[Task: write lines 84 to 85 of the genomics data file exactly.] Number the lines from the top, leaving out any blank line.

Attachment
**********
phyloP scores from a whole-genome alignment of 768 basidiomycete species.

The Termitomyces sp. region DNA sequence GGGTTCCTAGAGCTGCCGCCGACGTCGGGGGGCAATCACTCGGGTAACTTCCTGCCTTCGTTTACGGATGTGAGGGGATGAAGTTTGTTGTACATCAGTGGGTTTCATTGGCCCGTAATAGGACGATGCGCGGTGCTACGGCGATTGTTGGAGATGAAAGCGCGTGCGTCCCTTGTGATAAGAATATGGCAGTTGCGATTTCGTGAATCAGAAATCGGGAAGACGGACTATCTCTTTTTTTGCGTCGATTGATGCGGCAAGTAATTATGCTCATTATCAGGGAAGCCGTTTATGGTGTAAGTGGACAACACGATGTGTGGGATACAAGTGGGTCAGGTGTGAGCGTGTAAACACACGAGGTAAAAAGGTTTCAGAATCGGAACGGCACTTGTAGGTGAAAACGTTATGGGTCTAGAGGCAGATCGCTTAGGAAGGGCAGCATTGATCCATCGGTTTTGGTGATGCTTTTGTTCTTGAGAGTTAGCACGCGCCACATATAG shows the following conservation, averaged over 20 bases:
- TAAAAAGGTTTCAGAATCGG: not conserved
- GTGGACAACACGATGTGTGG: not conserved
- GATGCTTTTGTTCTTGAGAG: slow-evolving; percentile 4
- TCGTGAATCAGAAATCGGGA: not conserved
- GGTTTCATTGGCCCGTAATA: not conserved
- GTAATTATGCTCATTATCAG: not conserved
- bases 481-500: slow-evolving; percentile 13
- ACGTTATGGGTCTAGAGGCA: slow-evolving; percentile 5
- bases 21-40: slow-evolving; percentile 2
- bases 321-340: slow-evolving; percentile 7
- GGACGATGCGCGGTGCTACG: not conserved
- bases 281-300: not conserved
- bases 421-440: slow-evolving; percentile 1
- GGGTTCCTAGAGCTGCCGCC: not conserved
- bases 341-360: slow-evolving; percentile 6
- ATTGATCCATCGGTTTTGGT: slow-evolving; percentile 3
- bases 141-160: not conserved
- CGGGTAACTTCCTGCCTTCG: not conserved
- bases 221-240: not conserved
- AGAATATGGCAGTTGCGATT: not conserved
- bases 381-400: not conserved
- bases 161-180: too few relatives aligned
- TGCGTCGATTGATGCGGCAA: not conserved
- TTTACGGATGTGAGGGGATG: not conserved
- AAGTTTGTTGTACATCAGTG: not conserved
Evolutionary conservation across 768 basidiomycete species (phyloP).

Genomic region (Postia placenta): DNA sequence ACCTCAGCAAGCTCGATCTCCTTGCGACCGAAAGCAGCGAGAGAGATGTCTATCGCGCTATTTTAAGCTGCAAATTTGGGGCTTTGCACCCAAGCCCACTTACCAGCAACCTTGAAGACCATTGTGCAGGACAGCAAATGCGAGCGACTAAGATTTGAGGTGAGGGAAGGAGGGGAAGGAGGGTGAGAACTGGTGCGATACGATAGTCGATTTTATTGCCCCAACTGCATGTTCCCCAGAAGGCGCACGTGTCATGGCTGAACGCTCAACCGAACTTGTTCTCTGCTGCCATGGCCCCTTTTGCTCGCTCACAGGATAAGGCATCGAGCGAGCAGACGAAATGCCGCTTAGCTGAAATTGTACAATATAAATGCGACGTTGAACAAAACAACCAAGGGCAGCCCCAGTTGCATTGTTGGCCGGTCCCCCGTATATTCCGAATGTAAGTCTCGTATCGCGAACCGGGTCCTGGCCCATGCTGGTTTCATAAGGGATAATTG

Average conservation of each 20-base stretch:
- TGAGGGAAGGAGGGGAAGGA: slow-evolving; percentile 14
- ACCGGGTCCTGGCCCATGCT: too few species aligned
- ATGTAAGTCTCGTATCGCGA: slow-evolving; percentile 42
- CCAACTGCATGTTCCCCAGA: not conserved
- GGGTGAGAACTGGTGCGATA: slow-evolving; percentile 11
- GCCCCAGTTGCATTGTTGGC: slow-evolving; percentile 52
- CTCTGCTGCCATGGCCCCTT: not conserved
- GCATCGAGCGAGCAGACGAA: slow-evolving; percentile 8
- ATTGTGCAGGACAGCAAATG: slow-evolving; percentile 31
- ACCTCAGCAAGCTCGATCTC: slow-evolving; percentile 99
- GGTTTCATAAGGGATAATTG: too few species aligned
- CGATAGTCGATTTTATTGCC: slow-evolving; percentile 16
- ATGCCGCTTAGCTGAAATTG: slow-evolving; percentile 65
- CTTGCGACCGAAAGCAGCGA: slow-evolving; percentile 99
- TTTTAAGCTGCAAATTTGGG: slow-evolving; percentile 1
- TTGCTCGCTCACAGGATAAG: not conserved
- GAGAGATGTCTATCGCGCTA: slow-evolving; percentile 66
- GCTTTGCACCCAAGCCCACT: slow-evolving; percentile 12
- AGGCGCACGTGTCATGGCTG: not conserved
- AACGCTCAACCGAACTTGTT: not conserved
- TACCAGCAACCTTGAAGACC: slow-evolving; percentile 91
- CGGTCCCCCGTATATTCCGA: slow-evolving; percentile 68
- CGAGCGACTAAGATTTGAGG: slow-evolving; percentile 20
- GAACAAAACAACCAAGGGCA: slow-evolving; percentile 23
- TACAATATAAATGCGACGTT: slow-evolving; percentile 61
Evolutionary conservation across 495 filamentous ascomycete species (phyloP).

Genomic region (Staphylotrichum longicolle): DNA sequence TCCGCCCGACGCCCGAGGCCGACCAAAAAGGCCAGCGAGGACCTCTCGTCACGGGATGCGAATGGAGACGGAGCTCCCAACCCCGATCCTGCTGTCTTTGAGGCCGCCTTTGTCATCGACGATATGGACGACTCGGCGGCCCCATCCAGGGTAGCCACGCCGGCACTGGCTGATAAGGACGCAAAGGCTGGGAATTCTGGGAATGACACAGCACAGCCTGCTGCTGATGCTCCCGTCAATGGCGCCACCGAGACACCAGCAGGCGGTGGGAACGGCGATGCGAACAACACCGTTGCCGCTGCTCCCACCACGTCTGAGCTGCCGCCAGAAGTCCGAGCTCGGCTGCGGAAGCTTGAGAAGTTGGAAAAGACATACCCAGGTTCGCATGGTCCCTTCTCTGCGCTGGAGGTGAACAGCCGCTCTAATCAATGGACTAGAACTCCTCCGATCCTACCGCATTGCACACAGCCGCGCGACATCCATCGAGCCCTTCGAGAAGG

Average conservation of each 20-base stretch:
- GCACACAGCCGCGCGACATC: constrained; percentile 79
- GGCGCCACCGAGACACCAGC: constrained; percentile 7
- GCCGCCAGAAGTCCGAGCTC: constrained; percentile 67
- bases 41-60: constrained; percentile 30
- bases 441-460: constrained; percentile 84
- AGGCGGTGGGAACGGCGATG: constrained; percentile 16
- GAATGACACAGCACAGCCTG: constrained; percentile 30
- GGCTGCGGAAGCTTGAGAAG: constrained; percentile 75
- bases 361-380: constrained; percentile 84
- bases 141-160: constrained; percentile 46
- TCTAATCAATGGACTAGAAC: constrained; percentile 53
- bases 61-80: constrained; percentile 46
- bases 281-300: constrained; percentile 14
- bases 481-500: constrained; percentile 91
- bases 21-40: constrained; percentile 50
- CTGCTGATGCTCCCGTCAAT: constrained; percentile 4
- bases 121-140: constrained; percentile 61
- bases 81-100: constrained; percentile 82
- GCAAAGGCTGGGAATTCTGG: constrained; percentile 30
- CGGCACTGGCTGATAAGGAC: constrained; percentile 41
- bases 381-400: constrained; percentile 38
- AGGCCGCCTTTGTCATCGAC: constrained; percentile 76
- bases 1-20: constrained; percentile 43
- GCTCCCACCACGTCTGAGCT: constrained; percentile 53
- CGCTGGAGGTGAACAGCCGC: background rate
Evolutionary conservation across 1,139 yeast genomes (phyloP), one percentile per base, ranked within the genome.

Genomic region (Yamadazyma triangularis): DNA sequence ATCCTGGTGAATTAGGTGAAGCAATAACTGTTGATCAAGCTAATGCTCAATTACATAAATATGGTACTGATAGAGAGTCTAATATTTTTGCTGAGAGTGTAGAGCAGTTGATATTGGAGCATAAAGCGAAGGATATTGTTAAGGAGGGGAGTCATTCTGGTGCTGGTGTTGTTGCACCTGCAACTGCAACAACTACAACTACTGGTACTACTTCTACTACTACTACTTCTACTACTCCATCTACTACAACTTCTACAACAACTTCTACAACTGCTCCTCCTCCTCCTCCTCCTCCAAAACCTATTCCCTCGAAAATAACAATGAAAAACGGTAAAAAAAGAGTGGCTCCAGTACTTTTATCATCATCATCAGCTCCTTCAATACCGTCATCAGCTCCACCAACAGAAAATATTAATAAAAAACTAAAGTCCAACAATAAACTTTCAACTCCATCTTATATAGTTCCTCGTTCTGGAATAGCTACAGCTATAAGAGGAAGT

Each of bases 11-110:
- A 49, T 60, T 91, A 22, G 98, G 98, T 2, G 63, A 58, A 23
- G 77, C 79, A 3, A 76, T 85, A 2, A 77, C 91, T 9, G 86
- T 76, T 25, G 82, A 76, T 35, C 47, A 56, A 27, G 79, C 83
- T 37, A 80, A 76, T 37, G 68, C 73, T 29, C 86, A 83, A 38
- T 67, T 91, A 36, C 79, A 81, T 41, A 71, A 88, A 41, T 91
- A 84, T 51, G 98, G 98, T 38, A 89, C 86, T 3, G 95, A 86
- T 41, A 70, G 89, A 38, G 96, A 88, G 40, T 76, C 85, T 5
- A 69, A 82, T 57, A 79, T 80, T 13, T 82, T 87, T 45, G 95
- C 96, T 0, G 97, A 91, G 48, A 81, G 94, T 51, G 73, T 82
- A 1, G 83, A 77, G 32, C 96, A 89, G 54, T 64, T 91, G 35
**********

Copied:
Evolutionary conservation across 1,139 yeast genomes (phyloP), one percentile per base, ranked within the genome.

Genomic region (Yamadazyma triangularis): DNA sequence ATCCTGGTGAATTAGGTGAAGCAATAACTGTTGATCAAGCTAATGCTCAATTACATAAATATGGTACTGATAGAGAGTCTAATATTTTTGCTGAGAGTGTAGAGCAGTTGATATTGGAGCATAAAGCGAAGGATATTGTTAAGGAGGGGAGTCATTCTGGTGCTGGTGTTGTTGCACCTGCAACTGCAACAACTACAACTACTGGTACTACTTCTACTACTACTACTTCTACTACTCCATCTACTACAACTTCTACAACAACTTCTACAACTGCTCCTCCTCCTCCTCCTCCTCCAAAACCTATTCCCTCGAAAATAACAATGAAAAACGGTAAAAAAAGAGTGGCTCCAGTACTTTTATCATCATCATCAGCTCCTTCAATACCGTCATCAGCTCCACCAACAGAAAATATTAATAAAAAACTAAAGTCCAACAATAAACTTTCAACTCCATCTTATATAGTTCCTCGTTCTGGAATAGCTACAGCTATAAGAGGAAGT